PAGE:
Encouraging Better Emotional Health for Citizens

All human beings have the same basic goals and motives in life:  to survive, to have minimal or at least tolerable physical and emotional pain, to have some times of feeling positive emotions (which can be achieved mainly through feeling good about ourselves and feeling secure and not afraid), to have sex and raise children, to have satisfying relationships with at least some others, and to be generally accepted as part of our groups (family, friends, town, nation).  Every human behavior is motivated by these underlying needs/goals.  Emotional health must be based on successfully achieving these needs/goals.  Our happiness is a pretty good indicator of whether we are reaching these goals.

My own definition of mental or emotional health is (1) having all of your capacities available for use in seeking achievement of your goals (and having few, if any, internal conflicts or “symptoms” that would interfere with use of your capacities in a “smooth”, integrated way) (e.g., wanting to go to college but feeling unable to because your parents would think you were disloyal to the family to want to have a better life) and (2) having an adequately satisfying subjective state (your moment to moment emotional experience of life), including feeling some amounts of happiness and hope, and ultimately some amounts of satisfaction, contentment, and fulfillment.

Human beings are constructed to have adequate happiness fairly easily, unless they have internal conflicts or issues that cripple their effectiveness or themselves create painful emotions, but there are many things that interrupt or subvert our natural processes, such as believing things that make you feel better rather than believing things that are true, letting others define you as inferior or worthless and accepting this, not accepting yourself as you are, not treating yourself with respect and love, believing that you can get more in life by taking advantage of others than you can by attending to their needs and feelings and cooperating with them, and believing that you can get more in life by using force and power with others than you can by attending to their needs and feelings and cooperating with them.

At the emotional level, three things are essential for emotional health – feeling secure, feeling valuable yourself, and feeling that you are valued by others.

Feeling secure is a matter of dealing with fears.  It can help to identify the worst that could happen and prepare yourself for it, so that you feel reasonably confident that you can manage.  Otherwise, accept an objective assessment of the fear (is it realistic?) and do whatever you are willing to do about it, after which you then accept whatever risk remains.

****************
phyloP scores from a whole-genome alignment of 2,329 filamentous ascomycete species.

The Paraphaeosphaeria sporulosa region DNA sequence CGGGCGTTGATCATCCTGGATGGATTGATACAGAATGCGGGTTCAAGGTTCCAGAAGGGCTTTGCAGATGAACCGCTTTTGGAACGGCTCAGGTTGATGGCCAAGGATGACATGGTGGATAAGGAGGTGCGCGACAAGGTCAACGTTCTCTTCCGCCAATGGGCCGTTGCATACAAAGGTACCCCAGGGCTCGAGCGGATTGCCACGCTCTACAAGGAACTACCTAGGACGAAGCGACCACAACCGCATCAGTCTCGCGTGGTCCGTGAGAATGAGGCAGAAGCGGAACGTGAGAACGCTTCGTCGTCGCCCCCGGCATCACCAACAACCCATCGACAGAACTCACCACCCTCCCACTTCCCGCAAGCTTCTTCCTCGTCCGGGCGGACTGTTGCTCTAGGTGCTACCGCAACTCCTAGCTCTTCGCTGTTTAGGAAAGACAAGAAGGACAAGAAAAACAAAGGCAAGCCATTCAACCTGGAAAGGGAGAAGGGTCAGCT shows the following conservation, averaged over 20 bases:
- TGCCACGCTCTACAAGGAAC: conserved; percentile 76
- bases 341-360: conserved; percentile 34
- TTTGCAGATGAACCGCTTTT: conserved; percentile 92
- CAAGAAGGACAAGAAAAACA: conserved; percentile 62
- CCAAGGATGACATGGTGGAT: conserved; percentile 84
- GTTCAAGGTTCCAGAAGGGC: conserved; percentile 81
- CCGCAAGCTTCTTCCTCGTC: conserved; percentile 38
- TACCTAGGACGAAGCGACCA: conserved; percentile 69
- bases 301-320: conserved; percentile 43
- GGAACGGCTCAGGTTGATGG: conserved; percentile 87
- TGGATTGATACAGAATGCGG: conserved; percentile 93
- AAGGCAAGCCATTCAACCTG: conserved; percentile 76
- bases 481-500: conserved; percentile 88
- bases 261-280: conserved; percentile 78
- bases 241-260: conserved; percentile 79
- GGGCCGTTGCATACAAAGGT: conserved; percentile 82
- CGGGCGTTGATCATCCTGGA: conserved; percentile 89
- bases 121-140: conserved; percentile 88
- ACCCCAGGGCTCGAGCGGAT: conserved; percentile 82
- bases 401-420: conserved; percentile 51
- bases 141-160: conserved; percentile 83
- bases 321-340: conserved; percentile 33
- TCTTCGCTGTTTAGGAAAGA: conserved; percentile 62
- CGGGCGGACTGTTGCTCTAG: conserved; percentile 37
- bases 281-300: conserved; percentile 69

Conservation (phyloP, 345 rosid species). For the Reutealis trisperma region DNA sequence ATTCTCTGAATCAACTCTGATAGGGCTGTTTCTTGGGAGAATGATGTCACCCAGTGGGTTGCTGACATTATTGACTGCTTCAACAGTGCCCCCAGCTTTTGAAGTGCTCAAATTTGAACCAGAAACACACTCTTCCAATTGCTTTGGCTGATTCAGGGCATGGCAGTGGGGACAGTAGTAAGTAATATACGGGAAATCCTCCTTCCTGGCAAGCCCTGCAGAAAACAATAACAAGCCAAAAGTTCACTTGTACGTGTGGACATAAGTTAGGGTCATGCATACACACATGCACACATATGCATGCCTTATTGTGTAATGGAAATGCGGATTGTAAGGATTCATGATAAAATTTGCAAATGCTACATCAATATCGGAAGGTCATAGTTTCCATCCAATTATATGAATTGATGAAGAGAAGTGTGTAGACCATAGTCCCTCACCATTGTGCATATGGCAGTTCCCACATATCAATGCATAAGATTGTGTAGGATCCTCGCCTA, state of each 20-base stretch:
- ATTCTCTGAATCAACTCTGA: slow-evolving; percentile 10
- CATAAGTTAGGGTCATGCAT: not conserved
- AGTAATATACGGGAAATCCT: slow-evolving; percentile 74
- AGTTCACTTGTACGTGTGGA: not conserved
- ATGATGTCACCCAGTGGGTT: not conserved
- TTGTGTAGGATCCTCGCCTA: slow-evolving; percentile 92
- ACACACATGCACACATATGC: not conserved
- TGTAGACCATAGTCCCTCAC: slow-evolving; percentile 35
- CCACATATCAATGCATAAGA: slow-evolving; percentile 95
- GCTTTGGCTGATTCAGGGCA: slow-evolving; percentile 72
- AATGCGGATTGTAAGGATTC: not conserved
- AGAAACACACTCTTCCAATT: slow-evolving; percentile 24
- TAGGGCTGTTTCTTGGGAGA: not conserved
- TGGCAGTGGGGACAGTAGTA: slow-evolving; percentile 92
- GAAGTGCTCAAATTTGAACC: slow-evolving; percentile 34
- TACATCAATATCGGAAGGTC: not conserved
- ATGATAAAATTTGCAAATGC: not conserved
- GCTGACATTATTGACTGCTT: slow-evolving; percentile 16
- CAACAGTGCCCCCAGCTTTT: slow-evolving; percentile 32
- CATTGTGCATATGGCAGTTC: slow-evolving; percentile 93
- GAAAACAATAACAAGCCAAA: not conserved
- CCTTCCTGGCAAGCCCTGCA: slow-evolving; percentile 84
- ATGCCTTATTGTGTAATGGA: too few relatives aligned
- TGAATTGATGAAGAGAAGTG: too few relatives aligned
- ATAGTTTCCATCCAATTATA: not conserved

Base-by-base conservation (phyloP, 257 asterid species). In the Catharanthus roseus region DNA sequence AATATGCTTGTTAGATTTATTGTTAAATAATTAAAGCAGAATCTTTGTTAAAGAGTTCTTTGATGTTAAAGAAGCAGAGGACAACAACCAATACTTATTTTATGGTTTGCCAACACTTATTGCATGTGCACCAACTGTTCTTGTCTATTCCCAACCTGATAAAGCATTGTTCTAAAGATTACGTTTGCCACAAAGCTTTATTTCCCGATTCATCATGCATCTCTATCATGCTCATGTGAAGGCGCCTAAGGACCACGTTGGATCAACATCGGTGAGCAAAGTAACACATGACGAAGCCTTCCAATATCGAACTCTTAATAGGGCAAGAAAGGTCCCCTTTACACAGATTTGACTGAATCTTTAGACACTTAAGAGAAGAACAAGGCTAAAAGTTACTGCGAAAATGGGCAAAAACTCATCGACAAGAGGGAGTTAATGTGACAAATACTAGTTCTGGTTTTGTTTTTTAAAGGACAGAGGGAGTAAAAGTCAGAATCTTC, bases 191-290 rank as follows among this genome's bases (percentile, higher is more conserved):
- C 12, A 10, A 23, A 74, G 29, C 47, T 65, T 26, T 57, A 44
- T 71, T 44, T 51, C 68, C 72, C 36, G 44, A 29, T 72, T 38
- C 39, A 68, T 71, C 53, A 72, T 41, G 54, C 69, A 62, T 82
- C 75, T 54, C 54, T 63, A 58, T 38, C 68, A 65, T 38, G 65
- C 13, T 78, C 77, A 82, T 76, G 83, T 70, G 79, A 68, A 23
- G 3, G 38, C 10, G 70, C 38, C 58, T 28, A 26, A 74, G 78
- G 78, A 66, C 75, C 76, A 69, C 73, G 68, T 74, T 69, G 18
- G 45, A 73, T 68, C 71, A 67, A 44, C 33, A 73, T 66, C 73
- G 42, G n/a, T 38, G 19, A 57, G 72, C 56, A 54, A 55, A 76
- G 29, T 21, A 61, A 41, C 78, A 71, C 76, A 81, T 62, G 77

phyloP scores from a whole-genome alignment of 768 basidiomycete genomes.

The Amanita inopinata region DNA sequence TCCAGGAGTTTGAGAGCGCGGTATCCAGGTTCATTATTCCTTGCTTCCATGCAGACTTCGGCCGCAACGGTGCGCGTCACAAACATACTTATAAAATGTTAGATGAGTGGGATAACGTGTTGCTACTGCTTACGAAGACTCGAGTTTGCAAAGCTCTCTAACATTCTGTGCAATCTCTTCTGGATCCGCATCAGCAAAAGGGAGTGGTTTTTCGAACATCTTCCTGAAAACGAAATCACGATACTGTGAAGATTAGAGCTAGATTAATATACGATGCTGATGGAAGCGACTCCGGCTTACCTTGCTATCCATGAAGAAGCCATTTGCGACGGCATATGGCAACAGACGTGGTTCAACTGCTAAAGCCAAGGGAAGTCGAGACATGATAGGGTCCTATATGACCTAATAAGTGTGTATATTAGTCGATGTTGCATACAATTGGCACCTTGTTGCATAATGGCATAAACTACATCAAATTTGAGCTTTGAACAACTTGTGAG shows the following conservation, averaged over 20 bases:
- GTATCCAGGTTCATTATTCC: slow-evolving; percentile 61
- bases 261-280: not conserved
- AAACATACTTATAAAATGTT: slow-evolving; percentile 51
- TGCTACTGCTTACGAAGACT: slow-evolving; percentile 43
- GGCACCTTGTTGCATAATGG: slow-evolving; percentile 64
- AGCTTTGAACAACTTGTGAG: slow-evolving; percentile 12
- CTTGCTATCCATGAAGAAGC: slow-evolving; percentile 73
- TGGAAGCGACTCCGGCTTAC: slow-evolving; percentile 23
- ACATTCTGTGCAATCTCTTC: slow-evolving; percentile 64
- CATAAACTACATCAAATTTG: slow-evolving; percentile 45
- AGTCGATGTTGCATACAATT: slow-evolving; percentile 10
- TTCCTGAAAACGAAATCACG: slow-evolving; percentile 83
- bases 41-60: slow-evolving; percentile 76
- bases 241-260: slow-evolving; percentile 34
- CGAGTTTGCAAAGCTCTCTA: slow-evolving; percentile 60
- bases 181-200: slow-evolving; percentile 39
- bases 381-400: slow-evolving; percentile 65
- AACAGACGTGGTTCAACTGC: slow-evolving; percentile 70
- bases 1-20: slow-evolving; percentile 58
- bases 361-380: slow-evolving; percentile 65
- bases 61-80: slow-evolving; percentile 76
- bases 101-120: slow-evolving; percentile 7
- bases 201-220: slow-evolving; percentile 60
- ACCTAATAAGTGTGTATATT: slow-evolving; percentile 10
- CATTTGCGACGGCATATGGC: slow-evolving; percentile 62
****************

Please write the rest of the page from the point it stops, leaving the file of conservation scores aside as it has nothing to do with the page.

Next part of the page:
In order to have healthy self-esteem (to feel valuable yourself, to feel good about yourself), you need–

          a positive view of yourself,

          being basically accepting of yourself (including determining your own
humane and reasonable standards for yourself),

          treating yourself with respect.

          loving yourself,

          treating yourself well,

          a feeling of agency from and the satisfaction of taking decent care of
yourself and your loved ones (feeling satisfactorily successful and effective),
and having basic respect, courtesy, and acceptance from some others.

People feel better from being active in ways that nourish the self and contribute to the welfare of family and nation, whether that is a job or otherwise.  Stay active!

To feel valued by others, seek relationships with others who can accept you and appreciate you, treat others as if they are valuable–with respect, courtesy and basic acceptance, don’t try to force others to give you what they don’t want to give, don’t take advantage of others, treat others fairly, and be empathically helpful to others when possible.

Stick to reality as regards to overvaluing or undervaluing yourself.  As a person, no one is “better than” you, and you are not “better than” anyone else.  Rich people, entertainers, sports heroes, and politicians are not “better than” you.  Status differences imply that some are better than others, but this is false!  We do not need to feel better than others in order to feel good about ourselves.

Our obsession with buying and consumption leads us to believe falsely that one who has more is “better than” others.  It would be far better for us to value people for their contributions to the lives of others than to value them for their wealth or fame.

Difference is always threatening to people, so learning to tolerate difference (different views, beliefs, customs) is necessary, in diverse populations, for smooth, positive relations.

As President, I will speak to the psychological needs of all of us and support education and programs that enhance our well-being, including good self-esteem and healthy relationships with others.

I will also highlight the respect and admiration due to people of every station in life who take good care of themselves and contribute to the lives of others, as parents, community members, and citizens of our nation.  (You can find more about emotional health in my book Live Wisely, Deeply, and Compassionately.)

You can find more information about my positions on my campaign website ebbeforpresident.com and in my campaign platform book A Compassionate and Moderate Political Platform for 2024.  You can also explore my essays over the years on public affairs and morality at my first website livewiselydeeply.com.  There will be opportunity on ebbeforpresident.com to donate to supporting the campaign ideas, if you are so inclined.

Treat everyone with the same respect and courtesy.

Everyone needs a sense of value and a sense of security. Help others with this! You’ll feel better for it.






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